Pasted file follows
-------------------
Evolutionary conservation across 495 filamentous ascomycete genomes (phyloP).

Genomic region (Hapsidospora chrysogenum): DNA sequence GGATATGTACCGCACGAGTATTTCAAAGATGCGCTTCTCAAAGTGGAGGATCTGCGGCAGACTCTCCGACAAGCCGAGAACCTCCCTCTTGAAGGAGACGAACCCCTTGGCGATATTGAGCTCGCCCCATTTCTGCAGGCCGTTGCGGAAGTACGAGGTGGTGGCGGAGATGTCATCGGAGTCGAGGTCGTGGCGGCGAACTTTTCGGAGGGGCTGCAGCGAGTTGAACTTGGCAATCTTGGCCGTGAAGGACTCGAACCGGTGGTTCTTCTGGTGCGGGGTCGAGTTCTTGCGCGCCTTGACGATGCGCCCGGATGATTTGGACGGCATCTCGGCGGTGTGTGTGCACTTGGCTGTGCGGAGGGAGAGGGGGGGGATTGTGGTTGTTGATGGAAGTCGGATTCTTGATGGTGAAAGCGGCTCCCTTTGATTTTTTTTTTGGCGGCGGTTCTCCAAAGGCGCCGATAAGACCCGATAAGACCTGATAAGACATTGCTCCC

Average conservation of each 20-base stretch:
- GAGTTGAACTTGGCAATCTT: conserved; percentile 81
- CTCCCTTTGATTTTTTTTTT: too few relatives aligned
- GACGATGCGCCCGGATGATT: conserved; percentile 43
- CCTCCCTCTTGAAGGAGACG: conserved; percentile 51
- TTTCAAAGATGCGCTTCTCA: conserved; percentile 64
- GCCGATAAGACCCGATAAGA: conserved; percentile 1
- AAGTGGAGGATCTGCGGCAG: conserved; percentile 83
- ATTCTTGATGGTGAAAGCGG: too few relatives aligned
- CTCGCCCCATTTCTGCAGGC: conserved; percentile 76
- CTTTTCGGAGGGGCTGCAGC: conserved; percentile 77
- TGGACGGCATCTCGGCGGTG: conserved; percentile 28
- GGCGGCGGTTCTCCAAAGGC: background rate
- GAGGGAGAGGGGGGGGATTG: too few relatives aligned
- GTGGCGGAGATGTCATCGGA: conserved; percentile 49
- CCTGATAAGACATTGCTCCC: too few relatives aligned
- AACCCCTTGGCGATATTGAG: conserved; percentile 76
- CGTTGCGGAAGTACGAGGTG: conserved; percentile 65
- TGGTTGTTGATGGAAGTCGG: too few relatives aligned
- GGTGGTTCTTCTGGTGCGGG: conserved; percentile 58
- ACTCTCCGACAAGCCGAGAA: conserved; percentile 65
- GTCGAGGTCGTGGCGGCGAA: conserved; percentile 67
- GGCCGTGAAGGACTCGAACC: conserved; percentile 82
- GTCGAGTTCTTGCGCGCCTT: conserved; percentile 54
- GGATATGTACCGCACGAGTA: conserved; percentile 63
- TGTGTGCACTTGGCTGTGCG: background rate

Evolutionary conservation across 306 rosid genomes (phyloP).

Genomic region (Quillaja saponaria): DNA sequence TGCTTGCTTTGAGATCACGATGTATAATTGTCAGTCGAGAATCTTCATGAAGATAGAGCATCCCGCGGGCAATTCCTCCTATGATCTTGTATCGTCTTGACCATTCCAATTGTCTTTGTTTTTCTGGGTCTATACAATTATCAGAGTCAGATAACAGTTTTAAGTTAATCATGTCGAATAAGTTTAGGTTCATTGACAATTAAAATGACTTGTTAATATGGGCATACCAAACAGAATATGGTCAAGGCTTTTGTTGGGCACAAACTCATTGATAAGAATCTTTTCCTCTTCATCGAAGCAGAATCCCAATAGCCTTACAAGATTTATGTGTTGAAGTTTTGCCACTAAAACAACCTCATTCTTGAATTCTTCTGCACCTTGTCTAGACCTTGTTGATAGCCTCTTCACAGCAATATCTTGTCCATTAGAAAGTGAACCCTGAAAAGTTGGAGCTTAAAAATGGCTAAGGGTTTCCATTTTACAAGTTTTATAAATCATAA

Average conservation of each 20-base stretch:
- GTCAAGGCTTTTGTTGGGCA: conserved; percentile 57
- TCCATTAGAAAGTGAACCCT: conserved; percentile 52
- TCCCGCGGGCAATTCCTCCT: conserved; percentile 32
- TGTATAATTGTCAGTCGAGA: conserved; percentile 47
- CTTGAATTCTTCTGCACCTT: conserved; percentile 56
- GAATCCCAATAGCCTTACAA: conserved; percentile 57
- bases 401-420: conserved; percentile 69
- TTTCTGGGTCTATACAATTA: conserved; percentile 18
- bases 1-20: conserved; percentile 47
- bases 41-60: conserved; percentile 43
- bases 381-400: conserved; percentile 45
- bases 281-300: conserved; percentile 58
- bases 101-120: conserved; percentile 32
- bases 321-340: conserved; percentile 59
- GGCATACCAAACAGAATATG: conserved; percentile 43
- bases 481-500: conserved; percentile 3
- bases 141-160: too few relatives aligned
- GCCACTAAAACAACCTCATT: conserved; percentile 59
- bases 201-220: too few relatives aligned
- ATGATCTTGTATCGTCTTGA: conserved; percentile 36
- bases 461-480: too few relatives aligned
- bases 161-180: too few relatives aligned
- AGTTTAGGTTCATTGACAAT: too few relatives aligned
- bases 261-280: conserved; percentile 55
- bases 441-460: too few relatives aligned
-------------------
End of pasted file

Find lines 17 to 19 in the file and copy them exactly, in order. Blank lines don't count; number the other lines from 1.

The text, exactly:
- GTGGCGGAGATGTCATCGGA: conserved; percentile 49
- CCTGATAAGACATTGCTCCC: too few relatives aligned
- AACCCCTTGGCGATATTGAG: conserved; percentile 76